• Igl, W. & Constant, J. (2023). Hype, Not Hope: Using Bayesian Methods in Drug Development. ISPOR-EU, Copenhagen, Denmark, 13-15 November,  Abstract and Poster via
    • Igl, W. & Constant, J. (2023). Hype, Not Hope: Using Bayesian Methods in Drug Development. Bayesian Biostatistics Conference (Bayes 2023), Utrecht, Netherlands, 25-27 October, 2023 Abstract and Presentation via
  • L161: The MWP should also consider the reflection paper on adaptive designs (CHMP/EWP/2459/02, 2007) for a high-priority update and upgrade to a guidance document (cf FDA Guidance, FDA-2018-D-3124, 2019!).
  • L170: The revision of the small population guideline may consider current developments in cell and gene therapy.
  • L190: The MWP may address principal questions on AI, for example, regarding the requirements for an explicit, human-readable statistical model to approval, reporting of results, e.g. statistical significance and clinical relevance (e.g. standardized effects sizes), which are not always available for such methods,  requirement for open-sourcing AI models to allow reproducibility and scientific discourse of the applied method, added value of AI models vs conventional statistical methods (for patients).
  • L200-203: International cooperations may be complemented by clearer, explicit guidance on differences between the legal and methodological frameworks by regulators, e.g. EMA vs FDA, for example, concerning the handling of censoring in time-to-event analysis.
  • L280-281, L461-462: The active and passive participation of subject matter experts at conferences is welcome to get insights into interpretation of guideline documents, preferences, and regulatory decision-making in general, also in direct communication.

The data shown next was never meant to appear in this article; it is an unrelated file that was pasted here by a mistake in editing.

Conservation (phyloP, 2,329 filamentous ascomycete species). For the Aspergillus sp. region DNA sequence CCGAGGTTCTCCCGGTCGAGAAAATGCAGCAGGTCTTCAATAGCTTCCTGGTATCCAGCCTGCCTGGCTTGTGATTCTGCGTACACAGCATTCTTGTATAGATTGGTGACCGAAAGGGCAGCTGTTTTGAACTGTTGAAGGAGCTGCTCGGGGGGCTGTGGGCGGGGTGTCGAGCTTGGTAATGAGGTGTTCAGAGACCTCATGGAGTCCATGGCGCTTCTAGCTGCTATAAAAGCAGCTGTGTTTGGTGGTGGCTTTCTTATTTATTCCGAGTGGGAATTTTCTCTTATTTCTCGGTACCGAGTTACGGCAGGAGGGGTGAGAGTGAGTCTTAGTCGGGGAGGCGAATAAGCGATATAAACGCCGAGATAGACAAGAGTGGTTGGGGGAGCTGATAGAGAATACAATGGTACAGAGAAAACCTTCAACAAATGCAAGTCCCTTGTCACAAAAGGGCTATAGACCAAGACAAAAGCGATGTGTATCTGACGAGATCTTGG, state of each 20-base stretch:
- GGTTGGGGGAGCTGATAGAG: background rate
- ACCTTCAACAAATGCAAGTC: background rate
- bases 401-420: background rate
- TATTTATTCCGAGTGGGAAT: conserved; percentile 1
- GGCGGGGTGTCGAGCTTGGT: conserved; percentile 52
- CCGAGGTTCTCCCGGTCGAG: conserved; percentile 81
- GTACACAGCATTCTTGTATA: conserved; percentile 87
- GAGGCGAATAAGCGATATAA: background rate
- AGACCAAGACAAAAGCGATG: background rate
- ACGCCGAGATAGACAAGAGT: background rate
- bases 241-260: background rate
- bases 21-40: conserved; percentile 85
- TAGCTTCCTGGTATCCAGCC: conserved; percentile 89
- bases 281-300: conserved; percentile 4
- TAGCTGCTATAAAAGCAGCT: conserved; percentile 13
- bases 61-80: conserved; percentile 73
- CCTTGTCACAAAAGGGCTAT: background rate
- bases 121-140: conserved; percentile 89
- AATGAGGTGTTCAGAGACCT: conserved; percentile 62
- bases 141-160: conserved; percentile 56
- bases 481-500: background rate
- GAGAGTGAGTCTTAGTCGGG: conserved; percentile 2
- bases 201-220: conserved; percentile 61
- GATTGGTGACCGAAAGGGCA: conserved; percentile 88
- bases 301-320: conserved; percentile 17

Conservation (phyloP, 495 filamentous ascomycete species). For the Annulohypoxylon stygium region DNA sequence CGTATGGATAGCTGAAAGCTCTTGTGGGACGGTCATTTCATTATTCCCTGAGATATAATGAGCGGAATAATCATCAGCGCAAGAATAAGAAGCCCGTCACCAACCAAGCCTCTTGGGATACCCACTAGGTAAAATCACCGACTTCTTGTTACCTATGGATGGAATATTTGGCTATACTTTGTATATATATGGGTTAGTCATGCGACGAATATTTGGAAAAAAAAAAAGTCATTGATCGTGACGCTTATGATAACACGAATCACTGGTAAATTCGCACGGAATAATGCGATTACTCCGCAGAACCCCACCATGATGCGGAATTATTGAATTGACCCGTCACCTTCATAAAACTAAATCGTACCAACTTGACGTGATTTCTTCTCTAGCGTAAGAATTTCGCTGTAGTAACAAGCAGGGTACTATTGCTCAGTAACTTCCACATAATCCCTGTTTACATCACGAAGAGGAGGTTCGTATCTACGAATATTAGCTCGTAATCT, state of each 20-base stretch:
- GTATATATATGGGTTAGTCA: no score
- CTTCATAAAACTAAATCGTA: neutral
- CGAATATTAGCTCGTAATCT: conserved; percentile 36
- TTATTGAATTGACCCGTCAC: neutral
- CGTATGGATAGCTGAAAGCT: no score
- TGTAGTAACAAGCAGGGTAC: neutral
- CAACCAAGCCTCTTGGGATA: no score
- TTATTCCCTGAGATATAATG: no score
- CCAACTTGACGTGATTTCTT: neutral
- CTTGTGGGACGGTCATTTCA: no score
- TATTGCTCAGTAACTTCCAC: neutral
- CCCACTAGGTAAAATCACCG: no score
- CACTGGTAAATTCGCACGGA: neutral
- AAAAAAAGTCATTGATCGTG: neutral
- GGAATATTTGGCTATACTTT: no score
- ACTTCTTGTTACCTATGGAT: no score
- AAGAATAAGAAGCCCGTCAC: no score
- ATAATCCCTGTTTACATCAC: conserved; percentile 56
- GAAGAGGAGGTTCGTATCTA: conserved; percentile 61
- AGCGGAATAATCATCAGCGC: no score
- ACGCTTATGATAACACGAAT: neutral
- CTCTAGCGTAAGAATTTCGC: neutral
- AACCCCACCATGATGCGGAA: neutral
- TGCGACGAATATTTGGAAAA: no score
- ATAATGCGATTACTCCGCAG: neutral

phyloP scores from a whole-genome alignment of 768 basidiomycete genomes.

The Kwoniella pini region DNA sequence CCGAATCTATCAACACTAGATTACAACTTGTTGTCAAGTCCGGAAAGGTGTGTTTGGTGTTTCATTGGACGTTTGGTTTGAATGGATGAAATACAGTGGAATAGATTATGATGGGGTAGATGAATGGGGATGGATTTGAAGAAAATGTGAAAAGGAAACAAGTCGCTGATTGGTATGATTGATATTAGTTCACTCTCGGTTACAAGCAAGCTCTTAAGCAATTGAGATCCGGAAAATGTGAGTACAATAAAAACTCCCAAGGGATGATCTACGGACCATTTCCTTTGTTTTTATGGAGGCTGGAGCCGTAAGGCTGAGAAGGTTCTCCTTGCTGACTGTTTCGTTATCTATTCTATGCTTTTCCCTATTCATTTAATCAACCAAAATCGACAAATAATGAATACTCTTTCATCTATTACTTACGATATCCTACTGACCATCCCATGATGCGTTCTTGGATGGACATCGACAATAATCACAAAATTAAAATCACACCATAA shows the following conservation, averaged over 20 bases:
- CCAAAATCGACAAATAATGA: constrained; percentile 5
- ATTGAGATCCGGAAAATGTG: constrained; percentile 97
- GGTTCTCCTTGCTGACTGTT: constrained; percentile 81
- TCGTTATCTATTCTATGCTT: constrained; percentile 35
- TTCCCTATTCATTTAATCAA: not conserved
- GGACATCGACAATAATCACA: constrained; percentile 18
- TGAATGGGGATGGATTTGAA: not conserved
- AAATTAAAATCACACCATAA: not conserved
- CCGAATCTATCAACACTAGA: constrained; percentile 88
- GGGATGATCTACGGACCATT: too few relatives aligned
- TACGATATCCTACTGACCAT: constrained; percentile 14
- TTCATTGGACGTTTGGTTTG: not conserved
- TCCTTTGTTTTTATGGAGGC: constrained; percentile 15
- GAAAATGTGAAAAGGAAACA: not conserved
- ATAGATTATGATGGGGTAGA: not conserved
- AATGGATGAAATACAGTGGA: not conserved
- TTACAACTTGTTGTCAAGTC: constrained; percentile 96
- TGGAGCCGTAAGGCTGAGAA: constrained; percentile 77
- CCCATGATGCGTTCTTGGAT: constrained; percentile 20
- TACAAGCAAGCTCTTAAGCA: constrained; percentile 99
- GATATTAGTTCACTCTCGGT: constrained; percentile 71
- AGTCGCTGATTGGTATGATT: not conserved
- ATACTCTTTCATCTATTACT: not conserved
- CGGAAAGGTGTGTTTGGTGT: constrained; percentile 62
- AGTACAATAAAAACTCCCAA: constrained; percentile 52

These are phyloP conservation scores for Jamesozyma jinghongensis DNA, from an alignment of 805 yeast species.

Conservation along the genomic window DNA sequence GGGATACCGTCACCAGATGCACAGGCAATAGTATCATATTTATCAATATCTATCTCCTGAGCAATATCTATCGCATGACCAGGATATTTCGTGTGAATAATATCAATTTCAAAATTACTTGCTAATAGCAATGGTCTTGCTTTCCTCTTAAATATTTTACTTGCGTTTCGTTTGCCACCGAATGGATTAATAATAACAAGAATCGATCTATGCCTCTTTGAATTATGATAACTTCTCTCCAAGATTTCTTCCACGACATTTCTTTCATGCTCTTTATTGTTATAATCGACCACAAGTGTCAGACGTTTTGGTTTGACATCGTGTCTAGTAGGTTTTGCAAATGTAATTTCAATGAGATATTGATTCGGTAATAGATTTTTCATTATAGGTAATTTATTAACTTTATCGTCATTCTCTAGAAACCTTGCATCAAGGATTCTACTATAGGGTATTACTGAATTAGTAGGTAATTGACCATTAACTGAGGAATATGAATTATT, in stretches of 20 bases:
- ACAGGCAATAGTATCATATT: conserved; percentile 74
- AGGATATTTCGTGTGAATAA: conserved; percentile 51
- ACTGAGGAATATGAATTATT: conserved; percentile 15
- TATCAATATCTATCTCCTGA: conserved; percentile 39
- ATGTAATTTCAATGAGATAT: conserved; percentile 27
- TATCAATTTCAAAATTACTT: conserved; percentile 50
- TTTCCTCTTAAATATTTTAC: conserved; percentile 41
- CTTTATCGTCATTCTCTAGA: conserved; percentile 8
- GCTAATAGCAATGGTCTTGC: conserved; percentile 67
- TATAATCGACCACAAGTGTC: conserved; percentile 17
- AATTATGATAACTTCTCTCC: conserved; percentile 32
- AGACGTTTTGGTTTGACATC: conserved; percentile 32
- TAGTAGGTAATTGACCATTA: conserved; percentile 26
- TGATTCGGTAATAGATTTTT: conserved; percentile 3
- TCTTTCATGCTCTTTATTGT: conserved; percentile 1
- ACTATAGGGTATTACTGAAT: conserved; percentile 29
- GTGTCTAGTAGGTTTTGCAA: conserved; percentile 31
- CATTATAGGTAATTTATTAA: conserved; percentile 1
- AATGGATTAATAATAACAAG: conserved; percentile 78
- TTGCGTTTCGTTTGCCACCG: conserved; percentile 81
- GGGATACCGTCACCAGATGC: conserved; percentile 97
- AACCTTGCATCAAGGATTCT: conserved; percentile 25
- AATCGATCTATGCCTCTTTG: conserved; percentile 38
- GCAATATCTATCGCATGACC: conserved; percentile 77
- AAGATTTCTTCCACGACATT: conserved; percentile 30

• L280, 461: The MWP may consider publishing a quarterly newsletter with relevant methods publications, legal changes, or impactful regulatory decisions, e.g. marketing approvals with a focus on methodological questions.

Wording, Form and Style

  • L106: The generic term “Modelling & Simulation” should be gradually replaced by a more descriptive term, e.g. “model-informed drug discovery and development (MID3)” or other.
  • L149, 213: The term “estimand” should be gradually replaced or at least complemented with the expression “treatment effect of interest” or “detailed clinical question”. The term is partially a misnomer because the concept comprises “what should be estimated”, but also “what can be estimated” (depending on methodological context).
  • L317, “accuracy, precision, reliability and comparability of device-based diagnostic tests” should say “accuracy, precision, reliability and validity of device-based diagnostic tests” or just “accuracy and precision of device-based diagnostic tests”
  • L340, passim: Explain all abbreviations, e.g. RP


[1] EMA (2023-10-30). Draft revised consolidated 3-year work plan for the 4 Methodology Working Party (MWP) (EMA/CHMP/478317/2023).